There’s no stopping the Trump administration from building the promised wall between the U.S. and Mexico borders to better protect the American people and the national interest. In order to “expedite” the construction of barriers and roads for the wall, the Department of Homeland Security announced on Tuesday that it will use its authority to bypass environmental laws and other regulations to build the wall faster.
The agency echoed President Trump’s determination in building the wall. It said in a statement: “The sector remains an area of high illegal entry for which there is an immediate need to improve current infrastructure and construct additional border barriers and roads.”
The Homeland Security said that to start meeting the need for such additional border infrastructure in the area, it will implement various border infrastructure projects. The DHS waiver - which focuses on 15 miles of contiguous land stretching eastward from the Pacific Ocean- would make it easier for the agency to embark on the planned infrastructure projects. It will include building several prototypes of the border wall which President Trump called for in a January executive action. The agency is also targeting to replace sections of the fence that stands in the area.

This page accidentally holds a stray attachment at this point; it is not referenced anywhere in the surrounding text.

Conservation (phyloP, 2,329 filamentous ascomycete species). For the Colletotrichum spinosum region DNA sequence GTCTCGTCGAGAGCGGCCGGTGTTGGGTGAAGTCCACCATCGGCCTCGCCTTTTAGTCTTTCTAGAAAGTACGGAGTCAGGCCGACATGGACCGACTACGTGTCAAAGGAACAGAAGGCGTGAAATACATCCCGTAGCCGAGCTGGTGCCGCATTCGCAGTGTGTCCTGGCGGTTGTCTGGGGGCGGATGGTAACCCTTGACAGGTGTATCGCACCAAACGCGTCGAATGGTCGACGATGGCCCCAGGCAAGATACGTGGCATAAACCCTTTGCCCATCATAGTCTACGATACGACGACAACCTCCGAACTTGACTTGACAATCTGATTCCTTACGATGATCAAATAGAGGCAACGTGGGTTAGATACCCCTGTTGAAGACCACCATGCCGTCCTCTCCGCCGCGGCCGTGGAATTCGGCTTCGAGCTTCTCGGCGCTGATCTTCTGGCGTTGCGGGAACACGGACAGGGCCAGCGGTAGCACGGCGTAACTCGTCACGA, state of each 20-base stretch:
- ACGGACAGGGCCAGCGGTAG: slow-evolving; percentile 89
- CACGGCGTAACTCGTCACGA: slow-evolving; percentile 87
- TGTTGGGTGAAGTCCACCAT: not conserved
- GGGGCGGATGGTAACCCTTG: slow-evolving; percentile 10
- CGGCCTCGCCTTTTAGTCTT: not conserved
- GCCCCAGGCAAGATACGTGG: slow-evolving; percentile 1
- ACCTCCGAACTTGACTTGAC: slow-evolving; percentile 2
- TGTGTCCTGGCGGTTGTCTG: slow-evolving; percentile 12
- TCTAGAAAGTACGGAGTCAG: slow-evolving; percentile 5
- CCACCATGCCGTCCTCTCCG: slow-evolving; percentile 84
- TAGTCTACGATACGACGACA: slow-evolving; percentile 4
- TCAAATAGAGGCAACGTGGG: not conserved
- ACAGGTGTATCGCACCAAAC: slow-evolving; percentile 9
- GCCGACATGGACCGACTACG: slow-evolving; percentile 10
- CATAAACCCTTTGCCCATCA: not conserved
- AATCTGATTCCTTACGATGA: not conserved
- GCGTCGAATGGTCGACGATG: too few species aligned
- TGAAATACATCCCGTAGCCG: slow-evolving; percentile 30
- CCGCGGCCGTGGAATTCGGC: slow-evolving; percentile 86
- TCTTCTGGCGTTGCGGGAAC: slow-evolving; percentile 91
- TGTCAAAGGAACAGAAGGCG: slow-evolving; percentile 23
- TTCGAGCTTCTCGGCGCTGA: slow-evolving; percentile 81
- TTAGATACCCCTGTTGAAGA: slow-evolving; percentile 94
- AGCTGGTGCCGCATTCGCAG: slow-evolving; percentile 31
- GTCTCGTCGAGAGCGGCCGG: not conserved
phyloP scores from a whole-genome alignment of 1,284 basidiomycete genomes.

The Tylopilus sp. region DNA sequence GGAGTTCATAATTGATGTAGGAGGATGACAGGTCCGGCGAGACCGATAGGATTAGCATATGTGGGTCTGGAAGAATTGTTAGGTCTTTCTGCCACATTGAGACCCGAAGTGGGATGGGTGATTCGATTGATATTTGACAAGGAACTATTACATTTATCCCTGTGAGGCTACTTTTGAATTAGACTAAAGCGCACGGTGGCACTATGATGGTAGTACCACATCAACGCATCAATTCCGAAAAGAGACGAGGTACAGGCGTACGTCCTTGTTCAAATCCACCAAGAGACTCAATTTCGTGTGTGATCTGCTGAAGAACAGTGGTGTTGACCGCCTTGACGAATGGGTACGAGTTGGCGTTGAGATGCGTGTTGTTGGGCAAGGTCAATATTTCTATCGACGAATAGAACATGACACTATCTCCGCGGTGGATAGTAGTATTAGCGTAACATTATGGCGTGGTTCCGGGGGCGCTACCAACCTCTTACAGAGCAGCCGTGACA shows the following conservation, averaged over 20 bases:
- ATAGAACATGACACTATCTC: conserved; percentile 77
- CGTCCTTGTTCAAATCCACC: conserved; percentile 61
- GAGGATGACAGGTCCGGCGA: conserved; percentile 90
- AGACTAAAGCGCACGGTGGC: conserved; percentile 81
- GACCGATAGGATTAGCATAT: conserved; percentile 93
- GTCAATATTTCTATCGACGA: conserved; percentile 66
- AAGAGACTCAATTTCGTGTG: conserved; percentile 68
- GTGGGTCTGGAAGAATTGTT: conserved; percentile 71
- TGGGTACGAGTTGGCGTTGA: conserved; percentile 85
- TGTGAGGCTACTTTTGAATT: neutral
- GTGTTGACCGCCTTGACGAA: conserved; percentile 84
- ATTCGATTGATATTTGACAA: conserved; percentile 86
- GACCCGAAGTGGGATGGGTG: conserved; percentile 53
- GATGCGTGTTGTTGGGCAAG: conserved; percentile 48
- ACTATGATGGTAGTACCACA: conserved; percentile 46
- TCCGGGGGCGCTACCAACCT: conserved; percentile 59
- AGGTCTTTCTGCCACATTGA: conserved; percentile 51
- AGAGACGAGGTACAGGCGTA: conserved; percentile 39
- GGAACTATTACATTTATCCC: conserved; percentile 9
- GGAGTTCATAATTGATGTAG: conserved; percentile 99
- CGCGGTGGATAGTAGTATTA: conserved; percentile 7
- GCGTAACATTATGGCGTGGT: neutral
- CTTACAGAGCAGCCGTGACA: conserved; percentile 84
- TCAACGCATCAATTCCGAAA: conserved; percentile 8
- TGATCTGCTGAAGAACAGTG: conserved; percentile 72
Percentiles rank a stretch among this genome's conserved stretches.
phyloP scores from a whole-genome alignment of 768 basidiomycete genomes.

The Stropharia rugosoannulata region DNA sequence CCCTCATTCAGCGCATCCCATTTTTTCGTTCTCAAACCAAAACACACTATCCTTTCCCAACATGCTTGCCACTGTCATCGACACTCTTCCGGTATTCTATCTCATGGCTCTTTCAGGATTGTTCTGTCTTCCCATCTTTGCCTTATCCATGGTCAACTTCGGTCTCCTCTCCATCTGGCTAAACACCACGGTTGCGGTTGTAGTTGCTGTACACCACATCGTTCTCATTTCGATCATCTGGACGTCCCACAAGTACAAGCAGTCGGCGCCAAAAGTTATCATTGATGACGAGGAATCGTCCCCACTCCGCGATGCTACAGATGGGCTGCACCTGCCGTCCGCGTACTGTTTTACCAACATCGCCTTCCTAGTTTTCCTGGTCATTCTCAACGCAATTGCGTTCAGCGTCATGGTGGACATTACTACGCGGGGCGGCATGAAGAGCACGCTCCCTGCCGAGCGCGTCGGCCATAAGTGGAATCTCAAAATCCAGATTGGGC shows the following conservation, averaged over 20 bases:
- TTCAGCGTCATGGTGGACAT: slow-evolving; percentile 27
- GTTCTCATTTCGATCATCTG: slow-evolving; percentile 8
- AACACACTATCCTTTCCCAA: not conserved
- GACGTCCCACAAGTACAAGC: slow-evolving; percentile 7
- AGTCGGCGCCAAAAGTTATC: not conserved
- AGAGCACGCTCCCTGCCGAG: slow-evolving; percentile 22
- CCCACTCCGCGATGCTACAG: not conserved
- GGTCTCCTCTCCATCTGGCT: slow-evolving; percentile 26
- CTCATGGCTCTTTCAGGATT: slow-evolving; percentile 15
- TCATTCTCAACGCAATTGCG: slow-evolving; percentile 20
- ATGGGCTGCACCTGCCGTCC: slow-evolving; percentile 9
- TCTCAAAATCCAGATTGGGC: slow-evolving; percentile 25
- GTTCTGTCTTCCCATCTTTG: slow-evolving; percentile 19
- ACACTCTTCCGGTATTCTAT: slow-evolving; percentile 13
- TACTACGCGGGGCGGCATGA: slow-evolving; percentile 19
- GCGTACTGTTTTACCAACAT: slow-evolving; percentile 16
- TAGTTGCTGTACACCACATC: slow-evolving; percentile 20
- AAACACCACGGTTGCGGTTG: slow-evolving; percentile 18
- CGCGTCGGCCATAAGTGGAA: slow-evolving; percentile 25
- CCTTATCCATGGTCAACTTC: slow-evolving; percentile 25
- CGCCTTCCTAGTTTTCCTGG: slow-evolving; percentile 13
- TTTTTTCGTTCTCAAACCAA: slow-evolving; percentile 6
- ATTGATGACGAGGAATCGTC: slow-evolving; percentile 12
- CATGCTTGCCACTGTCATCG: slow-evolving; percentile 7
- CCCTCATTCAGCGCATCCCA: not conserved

The DHS will have great use for the waiver since by using it it would be able to avoid the legal requirement to complete an environmental impact study before building on public lands. The DHS says it has “the authority to waive all legal requirements” the Homeland Security secretary deems necessary “to deter illegal crossings in areas of high illegal entry into the United States.”
A portion of the border could certainly be described as one of those areas. Last year alone, DHS said Customs and Border Patrol apprehended more than 31,000 illegal aliens and seized 1,300 pounds of cocaine just in the San Diego sector alone just in the San Diego sector alone.
It will also not be the first time for DHS to use such a waiver as it was also invoked five times during the George W.Bush’s administration.
Environmentalists are expected to protest the waiver anew as they did for previous plans of the agency related to building the wall. The agency is determined, however, to build the prototypes as early as late November this year.